“Unfortunately, it’s not ‘Minority Report’ where we can know when someone is going to kill someone. Or use a weapon to kill someone," Hawkins said. "So if we’re focused on trying to keep guns off the street or repeat offenders, especially violent offenders, that’s going to help us eliminate a lot of violence from happening in our community.”

According to FBI crime statistics, Fayetteville saw 30 homicides in 1993. In 1997 and 2005, police conducted nine homicide investigations – the lowest number of murders in the city.

Over the years since homicide investigations in the city have progressively ticked upward for the most part.

Every resident should be alarmed by a homicide that occurs in their municipality, Hawkins said. She's a firm believer that the community plays a significant role in community safety - what she called “a shared responsibility.”

As one looks at the homicide numbers, Hawkins said, it’s difficult to ignore the other numbers. "If gauging that as the safety of the city and the department’s efforts – we definitely focus on violent crime, and we focus on repeat offenders because we know that’s going to drill down other things within the city," she said. “It’s hard for me to say why are we ignoring the overall crime that’s continuing to be decreasing in the city."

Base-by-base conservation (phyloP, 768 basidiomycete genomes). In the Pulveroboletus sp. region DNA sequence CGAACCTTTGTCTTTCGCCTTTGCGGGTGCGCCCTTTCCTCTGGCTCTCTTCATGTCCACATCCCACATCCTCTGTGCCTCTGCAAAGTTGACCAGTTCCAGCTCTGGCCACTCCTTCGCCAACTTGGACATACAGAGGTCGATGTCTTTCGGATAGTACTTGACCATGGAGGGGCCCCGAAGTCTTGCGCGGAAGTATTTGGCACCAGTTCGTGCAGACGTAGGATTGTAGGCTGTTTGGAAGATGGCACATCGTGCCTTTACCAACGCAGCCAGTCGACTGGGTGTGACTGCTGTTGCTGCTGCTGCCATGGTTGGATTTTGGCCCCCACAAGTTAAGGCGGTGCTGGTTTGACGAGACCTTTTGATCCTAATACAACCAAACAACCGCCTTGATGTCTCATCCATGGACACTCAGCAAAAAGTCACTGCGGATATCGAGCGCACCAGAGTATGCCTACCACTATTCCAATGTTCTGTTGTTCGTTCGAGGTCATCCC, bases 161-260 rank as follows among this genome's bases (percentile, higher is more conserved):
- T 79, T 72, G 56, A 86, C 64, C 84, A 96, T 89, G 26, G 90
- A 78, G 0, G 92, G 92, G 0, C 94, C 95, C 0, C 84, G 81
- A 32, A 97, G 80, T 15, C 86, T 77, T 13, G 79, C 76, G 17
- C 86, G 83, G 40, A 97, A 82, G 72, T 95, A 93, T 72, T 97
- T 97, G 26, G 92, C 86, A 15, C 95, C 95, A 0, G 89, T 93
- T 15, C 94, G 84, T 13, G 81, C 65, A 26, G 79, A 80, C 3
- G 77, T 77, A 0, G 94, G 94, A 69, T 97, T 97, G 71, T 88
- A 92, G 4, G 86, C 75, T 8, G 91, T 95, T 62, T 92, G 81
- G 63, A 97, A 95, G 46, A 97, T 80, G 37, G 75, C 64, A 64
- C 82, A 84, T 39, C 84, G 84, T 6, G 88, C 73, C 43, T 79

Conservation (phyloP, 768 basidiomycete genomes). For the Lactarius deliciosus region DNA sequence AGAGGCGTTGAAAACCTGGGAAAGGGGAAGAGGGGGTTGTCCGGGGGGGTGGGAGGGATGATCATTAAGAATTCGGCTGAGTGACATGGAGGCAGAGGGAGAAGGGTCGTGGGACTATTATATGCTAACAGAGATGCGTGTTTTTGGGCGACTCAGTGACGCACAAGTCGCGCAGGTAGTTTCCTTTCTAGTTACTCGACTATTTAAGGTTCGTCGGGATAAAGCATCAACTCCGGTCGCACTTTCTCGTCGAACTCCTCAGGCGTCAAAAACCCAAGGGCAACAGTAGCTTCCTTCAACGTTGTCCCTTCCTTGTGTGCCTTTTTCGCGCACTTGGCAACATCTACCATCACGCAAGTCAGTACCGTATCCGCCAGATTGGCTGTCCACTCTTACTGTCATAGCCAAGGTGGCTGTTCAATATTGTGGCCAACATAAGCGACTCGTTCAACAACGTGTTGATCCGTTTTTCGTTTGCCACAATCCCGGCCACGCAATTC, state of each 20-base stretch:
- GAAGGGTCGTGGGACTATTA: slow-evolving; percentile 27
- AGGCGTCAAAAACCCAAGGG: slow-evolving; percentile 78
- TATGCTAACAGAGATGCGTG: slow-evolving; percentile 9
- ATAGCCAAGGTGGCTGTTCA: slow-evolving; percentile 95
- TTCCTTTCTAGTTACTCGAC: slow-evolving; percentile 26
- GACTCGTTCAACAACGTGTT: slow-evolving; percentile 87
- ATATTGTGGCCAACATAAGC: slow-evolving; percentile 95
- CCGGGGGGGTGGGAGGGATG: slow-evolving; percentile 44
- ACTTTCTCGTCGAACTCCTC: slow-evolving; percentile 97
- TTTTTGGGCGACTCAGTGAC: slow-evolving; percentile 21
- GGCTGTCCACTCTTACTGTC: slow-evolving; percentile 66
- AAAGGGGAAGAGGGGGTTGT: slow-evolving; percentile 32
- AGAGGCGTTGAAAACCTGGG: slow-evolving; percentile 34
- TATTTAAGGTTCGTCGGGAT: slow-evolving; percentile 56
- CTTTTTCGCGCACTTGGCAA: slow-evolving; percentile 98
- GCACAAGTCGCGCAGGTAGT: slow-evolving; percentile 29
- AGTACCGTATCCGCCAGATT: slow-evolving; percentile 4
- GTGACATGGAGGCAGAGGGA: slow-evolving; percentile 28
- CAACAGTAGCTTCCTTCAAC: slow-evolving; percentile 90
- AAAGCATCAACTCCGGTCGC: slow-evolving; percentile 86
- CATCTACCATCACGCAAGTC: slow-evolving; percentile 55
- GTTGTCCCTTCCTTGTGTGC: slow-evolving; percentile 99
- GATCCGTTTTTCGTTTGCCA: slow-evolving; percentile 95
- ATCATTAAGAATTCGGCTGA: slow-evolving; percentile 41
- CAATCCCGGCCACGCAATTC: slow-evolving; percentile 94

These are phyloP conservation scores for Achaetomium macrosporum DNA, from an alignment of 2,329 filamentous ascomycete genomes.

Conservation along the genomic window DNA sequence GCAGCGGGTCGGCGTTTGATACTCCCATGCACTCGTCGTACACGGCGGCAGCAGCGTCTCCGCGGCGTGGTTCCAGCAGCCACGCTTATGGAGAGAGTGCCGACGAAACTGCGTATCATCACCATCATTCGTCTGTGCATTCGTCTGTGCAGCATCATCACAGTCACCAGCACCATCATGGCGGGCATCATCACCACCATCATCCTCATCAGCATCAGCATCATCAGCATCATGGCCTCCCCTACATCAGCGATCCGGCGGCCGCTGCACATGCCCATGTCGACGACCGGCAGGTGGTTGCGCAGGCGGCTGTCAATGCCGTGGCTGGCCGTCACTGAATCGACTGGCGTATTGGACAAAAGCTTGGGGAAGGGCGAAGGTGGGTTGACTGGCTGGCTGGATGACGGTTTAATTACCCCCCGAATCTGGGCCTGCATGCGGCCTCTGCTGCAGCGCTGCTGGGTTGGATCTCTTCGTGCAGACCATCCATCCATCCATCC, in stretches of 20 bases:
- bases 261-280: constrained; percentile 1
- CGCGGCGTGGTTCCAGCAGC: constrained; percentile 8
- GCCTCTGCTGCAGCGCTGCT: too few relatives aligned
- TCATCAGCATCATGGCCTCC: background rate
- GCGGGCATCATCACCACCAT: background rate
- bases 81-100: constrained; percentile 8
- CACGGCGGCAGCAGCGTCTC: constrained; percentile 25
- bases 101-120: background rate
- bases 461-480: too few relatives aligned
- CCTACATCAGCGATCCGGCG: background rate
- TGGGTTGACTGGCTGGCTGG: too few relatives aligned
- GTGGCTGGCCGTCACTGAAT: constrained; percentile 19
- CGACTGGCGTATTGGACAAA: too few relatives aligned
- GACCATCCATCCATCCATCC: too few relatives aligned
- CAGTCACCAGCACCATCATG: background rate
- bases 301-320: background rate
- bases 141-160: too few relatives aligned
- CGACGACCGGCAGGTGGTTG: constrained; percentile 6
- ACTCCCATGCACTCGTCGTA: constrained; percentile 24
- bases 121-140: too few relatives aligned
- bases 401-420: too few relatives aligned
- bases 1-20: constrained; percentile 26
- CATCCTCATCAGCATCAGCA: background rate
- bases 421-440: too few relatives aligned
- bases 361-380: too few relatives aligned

Update to City Council

On Monday, Hawkins is scheduled to present a fourth-quarter review of the Police Department to the Fayetteville City Council during its regular monthly meeting. 

The meeting is set to begin at 7 p.m. in the conference room of the FAST Transit building on Franklin Street.

“I can say, in general, even last year – the whole year – we have been on literally a 10-year decrease in crime. Year after year,” she said. “The closest number, that’s when you combine crimes against persons and crimes against property. … The basis of those numbers are gauged by the FBI where you see our crime data.”

The lowest year Fayetteville ever experienced for crimes against persons was 2019. The year after that, in 2020, Hawkins said, “We were almost flat. We were still a couple of crimes lower than the previous year – the overall crime.”

Though her department is allocated for 431 police officers, Hawkins said it is short about 50 officers. The Police Department is offering incentives to draw interest in those openings.

When asked to grade the Fayetteville Police Department, the chief gave her collective force an A-plus.

"People give it their all," she said.

A year ago, the city had double digits percentage-wise in the decrease of all crime, she said. “That’s a huge number. It was close to 1,500, meaning incidents that had been reported of crime happening in the city.